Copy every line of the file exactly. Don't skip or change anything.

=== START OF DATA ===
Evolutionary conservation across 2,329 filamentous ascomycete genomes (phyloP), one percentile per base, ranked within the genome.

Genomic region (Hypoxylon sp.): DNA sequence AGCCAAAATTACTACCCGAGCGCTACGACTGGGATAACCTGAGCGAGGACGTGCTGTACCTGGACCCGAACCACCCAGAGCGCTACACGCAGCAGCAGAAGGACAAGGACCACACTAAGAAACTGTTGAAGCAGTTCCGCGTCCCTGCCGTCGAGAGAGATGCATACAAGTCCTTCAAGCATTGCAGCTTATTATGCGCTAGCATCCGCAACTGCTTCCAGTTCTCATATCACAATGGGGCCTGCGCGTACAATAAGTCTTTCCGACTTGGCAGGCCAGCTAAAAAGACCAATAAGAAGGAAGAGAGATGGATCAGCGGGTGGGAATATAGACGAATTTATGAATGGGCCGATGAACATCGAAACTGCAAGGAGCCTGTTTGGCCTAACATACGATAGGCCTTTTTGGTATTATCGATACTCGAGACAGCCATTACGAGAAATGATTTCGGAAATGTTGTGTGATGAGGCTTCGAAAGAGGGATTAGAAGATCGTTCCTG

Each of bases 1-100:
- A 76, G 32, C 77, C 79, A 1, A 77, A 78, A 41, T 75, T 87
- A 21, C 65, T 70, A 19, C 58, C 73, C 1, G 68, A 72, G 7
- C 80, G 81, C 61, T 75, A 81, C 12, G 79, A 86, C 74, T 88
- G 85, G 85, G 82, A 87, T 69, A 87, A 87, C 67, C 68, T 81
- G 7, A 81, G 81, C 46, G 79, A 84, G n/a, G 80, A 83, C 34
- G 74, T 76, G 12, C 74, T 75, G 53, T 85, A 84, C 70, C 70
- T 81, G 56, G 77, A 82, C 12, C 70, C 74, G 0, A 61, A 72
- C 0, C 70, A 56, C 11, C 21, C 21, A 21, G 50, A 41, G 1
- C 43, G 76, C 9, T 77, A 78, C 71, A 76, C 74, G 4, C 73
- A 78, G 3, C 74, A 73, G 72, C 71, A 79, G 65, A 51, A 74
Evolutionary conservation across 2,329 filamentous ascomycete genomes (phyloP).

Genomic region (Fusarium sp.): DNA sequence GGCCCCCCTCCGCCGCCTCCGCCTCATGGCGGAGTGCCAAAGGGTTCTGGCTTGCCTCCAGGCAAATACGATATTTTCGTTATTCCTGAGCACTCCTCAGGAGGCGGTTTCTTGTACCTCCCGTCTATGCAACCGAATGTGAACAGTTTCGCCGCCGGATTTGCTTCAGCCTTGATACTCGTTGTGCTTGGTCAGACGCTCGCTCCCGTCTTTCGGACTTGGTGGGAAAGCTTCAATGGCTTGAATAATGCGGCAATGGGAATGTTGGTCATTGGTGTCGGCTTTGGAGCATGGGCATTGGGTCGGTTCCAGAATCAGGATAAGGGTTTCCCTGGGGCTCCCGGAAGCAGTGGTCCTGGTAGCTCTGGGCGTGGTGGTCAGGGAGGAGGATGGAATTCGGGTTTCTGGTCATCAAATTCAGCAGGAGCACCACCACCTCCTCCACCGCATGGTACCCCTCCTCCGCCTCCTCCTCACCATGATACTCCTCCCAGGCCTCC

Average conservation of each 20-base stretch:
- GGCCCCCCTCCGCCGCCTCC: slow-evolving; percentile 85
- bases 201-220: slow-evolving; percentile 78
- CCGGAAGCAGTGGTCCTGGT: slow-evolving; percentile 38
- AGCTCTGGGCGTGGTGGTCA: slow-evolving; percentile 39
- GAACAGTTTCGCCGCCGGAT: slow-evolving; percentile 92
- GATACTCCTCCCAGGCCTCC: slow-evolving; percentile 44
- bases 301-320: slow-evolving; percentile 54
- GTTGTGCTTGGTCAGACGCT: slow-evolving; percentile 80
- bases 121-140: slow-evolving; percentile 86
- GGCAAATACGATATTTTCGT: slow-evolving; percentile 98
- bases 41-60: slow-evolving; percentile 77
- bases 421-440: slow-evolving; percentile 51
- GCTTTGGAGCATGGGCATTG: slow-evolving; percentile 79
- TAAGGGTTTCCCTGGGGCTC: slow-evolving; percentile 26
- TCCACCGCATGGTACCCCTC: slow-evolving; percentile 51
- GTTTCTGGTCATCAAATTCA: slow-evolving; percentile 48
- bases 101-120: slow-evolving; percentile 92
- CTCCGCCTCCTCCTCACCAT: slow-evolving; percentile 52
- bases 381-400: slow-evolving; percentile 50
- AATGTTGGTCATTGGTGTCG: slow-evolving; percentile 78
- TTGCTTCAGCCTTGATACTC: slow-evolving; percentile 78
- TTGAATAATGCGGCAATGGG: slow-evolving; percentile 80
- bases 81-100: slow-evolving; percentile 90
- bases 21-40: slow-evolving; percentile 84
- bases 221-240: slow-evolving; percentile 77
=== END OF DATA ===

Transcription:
Evolutionary conservation across 2,329 filamentous ascomycete genomes (phyloP), one percentile per base, ranked within the genome.

Genomic region (Hypoxylon sp.): DNA sequence AGCCAAAATTACTACCCGAGCGCTACGACTGGGATAACCTGAGCGAGGACGTGCTGTACCTGGACCCGAACCACCCAGAGCGCTACACGCAGCAGCAGAAGGACAAGGACCACACTAAGAAACTGTTGAAGCAGTTCCGCGTCCCTGCCGTCGAGAGAGATGCATACAAGTCCTTCAAGCATTGCAGCTTATTATGCGCTAGCATCCGCAACTGCTTCCAGTTCTCATATCACAATGGGGCCTGCGCGTACAATAAGTCTTTCCGACTTGGCAGGCCAGCTAAAAAGACCAATAAGAAGGAAGAGAGATGGATCAGCGGGTGGGAATATAGACGAATTTATGAATGGGCCGATGAACATCGAAACTGCAAGGAGCCTGTTTGGCCTAACATACGATAGGCCTTTTTGGTATTATCGATACTCGAGACAGCCATTACGAGAAATGATTTCGGAAATGTTGTGTGATGAGGCTTCGAAAGAGGGATTAGAAGATCGTTCCTG

Each of bases 1-100:
- A 76, G 32, C 77, C 79, A 1, A 77, A 78, A 41, T 75, T 87
- A 21, C 65, T 70, A 19, C 58, C 73, C 1, G 68, A 72, G 7
- C 80, G 81, C 61, T 75, A 81, C 12, G 79, A 86, C 74, T 88
- G 85, G 85, G 82, A 87, T 69, A 87, A 87, C 67, C 68, T 81
- G 7, A 81, G 81, C 46, G 79, A 84, G n/a, G 80, A 83, C 34
- G 74, T 76, G 12, C 74, T 75, G 53, T 85, A 84, C 70, C 70
- T 81, G 56, G 77, A 82, C 12, C 70, C 74, G 0, A 61, A 72
- C 0, C 70, A 56, C 11, C 21, C 21, A 21, G 50, A 41, G 1
- C 43, G 76, C 9, T 77, A 78, C 71, A 76, C 74, G 4, C 73
- A 78, G 3, C 74, A 73, G 72, C 71, A 79, G 65, A 51, A 74
Evolutionary conservation across 2,329 filamentous ascomycete genomes (phyloP).

Genomic region (Fusarium sp.): DNA sequence GGCCCCCCTCCGCCGCCTCCGCCTCATGGCGGAGTGCCAAAGGGTTCTGGCTTGCCTCCAGGCAAATACGATATTTTCGTTATTCCTGAGCACTCCTCAGGAGGCGGTTTCTTGTACCTCCCGTCTATGCAACCGAATGTGAACAGTTTCGCCGCCGGATTTGCTTCAGCCTTGATACTCGTTGTGCTTGGTCAGACGCTCGCTCCCGTCTTTCGGACTTGGTGGGAAAGCTTCAATGGCTTGAATAATGCGGCAATGGGAATGTTGGTCATTGGTGTCGGCTTTGGAGCATGGGCATTGGGTCGGTTCCAGAATCAGGATAAGGGTTTCCCTGGGGCTCCCGGAAGCAGTGGTCCTGGTAGCTCTGGGCGTGGTGGTCAGGGAGGAGGATGGAATTCGGGTTTCTGGTCATCAAATTCAGCAGGAGCACCACCACCTCCTCCACCGCATGGTACCCCTCCTCCGCCTCCTCCTCACCATGATACTCCTCCCAGGCCTCC

Average conservation of each 20-base stretch:
- GGCCCCCCTCCGCCGCCTCC: slow-evolving; percentile 85
- bases 201-220: slow-evolving; percentile 78
- CCGGAAGCAGTGGTCCTGGT: slow-evolving; percentile 38
- AGCTCTGGGCGTGGTGGTCA: slow-evolving; percentile 39
- GAACAGTTTCGCCGCCGGAT: slow-evolving; percentile 92
- GATACTCCTCCCAGGCCTCC: slow-evolving; percentile 44
- bases 301-320: slow-evolving; percentile 54
- GTTGTGCTTGGTCAGACGCT: slow-evolving; percentile 80
- bases 121-140: slow-evolving; percentile 86
- GGCAAATACGATATTTTCGT: slow-evolving; percentile 98
- bases 41-60: slow-evolving; percentile 77
- bases 421-440: slow-evolving; percentile 51
- GCTTTGGAGCATGGGCATTG: slow-evolving; percentile 79
- TAAGGGTTTCCCTGGGGCTC: slow-evolving; percentile 26
- TCCACCGCATGGTACCCCTC: slow-evolving; percentile 51
- GTTTCTGGTCATCAAATTCA: slow-evolving; percentile 48
- bases 101-120: slow-evolving; percentile 92
- CTCCGCCTCCTCCTCACCAT: slow-evolving; percentile 52
- bases 381-400: slow-evolving; percentile 50
- AATGTTGGTCATTGGTGTCG: slow-evolving; percentile 78
- TTGCTTCAGCCTTGATACTC: slow-evolving; percentile 78
- TTGAATAATGCGGCAATGGG: slow-evolving; percentile 80
- bases 81-100: slow-evolving; percentile 90
- bases 21-40: slow-evolving; percentile 84
- bases 221-240: slow-evolving; percentile 77